ECB to force UK-based investment banks to relocate staff, trading
Too many global investment banks continue to serve euro zone clients out of London and the European Central Bank plans to force them to relocate senior staff and trading activity to the bloc, ECB supervisory chief Andrea Enria said on Thursday.
The ECB has long battled the industry’s biggest players, who are reluctant to relocate activities after Brexit, despite explicit demands by the ECB, which supervises the bloc’s biggest financial institutions.
In a sign that patience is wearing thin, Enria said the ECB will issue “binding decisions” to key investment firms, prescribing action on a case-by-case basis.
“We want to ensure that incoming legal entities have onshore governance and risk management arrangements that are commensurate, from a prudential perspective, with the risk they originate,” Enria said in a blog post. “The extent of the actual
relocation and specific booking configuration will depend on the current set-up of each bank.”
Banks could be required to appoint a head of trading desk within the euro area legal entity or may be asked to ensure the desk has the adequate infrastructure and number and seniority of traders to manage risk locally, the ECB said.
They could also be asked to establish a solid governance and internal control framework of remote booking practices and to ensure limited reliance on intragroup hedging.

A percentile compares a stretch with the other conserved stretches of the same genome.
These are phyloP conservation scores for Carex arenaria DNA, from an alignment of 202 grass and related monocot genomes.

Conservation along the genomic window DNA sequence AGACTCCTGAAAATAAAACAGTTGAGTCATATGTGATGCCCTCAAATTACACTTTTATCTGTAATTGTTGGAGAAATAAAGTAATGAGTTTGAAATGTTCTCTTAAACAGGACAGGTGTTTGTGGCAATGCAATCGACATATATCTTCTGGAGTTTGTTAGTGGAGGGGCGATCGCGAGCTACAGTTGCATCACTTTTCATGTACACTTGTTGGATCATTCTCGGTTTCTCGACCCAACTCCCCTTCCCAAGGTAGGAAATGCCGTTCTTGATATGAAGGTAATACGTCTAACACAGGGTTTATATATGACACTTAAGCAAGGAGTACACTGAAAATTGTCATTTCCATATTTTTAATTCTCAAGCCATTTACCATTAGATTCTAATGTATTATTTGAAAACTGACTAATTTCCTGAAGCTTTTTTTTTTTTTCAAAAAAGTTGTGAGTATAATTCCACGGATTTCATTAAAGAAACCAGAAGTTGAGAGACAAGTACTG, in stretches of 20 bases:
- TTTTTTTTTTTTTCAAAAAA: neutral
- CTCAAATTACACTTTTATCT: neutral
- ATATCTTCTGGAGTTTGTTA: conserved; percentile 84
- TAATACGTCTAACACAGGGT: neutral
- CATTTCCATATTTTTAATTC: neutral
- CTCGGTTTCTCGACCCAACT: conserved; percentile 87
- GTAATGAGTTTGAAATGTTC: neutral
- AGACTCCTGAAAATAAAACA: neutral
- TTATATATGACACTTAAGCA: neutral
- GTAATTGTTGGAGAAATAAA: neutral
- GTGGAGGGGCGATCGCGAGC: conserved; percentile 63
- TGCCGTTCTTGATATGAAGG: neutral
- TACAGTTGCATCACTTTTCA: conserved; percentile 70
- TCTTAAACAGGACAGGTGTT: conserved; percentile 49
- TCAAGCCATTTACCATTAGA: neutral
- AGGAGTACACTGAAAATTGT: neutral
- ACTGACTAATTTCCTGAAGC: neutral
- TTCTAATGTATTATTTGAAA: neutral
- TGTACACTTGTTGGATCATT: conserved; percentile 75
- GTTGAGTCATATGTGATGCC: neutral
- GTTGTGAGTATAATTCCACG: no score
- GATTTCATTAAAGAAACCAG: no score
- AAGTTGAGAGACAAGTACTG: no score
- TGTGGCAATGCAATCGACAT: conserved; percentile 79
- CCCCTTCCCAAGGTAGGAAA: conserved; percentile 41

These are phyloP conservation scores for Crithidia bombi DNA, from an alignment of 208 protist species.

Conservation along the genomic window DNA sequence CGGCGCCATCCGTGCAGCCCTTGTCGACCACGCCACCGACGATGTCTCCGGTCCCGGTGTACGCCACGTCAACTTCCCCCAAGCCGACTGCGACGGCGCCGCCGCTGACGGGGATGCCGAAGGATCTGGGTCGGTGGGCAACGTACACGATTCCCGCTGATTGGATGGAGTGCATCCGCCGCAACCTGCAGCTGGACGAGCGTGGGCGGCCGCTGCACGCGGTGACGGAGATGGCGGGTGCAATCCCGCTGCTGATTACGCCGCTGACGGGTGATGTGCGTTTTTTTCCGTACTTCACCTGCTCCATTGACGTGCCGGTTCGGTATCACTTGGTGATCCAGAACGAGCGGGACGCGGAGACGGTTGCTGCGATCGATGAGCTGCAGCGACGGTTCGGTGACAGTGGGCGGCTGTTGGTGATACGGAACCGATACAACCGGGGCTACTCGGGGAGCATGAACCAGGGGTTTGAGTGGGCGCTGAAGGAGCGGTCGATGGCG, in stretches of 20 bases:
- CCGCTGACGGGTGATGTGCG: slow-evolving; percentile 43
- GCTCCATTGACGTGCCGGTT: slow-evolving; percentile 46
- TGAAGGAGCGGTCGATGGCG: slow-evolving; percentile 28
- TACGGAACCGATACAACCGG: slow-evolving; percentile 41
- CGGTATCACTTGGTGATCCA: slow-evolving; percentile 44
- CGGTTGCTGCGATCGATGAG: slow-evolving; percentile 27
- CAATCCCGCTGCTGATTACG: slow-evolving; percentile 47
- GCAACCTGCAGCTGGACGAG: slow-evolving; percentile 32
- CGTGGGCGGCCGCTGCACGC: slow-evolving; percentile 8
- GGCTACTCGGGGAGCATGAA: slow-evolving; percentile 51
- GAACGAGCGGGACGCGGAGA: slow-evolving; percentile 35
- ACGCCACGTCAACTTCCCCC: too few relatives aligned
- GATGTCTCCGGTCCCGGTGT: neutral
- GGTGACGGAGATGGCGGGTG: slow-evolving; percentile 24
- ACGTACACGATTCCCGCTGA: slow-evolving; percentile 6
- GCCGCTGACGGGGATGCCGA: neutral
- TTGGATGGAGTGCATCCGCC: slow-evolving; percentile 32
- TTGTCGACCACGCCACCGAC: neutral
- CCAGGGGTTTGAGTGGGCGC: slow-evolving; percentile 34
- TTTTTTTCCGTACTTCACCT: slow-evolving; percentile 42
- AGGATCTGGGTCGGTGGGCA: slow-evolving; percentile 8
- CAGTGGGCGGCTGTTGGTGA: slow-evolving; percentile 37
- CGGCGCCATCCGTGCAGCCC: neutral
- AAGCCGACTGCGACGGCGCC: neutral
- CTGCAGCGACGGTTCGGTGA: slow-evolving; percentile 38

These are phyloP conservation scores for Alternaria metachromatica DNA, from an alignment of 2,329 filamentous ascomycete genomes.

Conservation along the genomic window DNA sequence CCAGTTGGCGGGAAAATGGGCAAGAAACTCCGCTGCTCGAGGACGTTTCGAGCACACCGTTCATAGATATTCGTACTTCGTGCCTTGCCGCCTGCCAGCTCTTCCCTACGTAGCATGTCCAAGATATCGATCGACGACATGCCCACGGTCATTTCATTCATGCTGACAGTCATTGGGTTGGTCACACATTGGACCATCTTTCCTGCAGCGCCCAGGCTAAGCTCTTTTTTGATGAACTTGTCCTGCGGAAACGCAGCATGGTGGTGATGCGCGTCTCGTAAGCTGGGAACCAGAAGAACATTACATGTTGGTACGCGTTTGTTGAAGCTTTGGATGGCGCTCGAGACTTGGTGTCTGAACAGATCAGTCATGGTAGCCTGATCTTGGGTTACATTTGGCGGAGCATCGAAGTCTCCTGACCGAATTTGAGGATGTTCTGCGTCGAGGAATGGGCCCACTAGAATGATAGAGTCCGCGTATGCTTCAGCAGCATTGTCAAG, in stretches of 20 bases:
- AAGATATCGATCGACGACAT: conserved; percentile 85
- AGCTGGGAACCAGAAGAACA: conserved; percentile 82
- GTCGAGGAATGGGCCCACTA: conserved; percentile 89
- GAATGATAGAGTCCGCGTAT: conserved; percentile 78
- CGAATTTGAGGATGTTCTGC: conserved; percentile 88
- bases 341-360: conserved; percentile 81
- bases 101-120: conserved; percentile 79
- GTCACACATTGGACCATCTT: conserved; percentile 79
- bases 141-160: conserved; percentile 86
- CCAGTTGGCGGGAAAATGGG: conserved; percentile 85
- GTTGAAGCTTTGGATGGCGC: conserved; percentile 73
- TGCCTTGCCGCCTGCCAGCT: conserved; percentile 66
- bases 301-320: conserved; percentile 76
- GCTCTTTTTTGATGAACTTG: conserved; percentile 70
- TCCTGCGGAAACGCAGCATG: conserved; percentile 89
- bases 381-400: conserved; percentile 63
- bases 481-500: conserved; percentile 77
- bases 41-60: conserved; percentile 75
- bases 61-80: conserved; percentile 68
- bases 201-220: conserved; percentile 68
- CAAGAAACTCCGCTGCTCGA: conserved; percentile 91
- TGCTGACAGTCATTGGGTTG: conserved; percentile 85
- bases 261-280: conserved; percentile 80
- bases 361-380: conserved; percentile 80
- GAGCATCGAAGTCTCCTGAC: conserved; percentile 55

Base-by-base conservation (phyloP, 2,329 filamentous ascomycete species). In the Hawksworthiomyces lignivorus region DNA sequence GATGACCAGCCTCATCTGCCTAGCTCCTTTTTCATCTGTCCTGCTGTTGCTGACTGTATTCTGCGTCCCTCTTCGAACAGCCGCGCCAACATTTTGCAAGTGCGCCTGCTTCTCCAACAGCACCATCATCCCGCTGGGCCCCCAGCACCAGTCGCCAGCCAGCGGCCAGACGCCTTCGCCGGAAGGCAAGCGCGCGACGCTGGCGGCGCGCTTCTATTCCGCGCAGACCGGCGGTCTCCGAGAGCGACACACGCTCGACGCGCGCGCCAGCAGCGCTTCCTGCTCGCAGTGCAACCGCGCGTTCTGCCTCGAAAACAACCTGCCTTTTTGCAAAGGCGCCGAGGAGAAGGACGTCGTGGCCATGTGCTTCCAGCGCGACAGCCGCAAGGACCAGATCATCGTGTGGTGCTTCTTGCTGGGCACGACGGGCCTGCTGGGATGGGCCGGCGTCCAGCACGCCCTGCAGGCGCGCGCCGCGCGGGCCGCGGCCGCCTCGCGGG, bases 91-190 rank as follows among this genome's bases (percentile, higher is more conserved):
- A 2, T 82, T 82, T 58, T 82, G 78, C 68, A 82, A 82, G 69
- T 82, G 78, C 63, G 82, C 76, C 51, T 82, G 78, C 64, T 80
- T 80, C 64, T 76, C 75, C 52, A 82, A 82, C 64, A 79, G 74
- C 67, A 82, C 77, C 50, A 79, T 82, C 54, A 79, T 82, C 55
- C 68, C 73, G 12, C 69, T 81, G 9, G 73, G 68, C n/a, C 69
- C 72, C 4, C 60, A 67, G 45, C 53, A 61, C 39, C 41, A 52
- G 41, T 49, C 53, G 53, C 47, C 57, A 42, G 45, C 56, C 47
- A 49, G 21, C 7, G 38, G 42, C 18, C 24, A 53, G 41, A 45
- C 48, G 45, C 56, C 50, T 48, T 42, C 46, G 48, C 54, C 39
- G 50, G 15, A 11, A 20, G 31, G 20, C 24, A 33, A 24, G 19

Of the trading desks assessed by the ECB at seven key institutions, around 70% still used a back-to-back booking model, a frowned upon practice in which a firm transfers risks to a third party or to another intragroup entity which then hedges it.
It also concluded that 20% of desks were organised as split desks, in which a duplicate version of the primary trading desk located offshore is established within the euro area legal entity to manage the part of the risk originated there.
These practices remove risk management expertise from the euro zone entity, leaving the local unit vulnerable in case of market turbulence.
“It is our duty to protect the depositors and other creditors of the local legal entity, prevent the disruption of banking services and safeguard broader financial stability in our area of jurisdiction,” Enria said.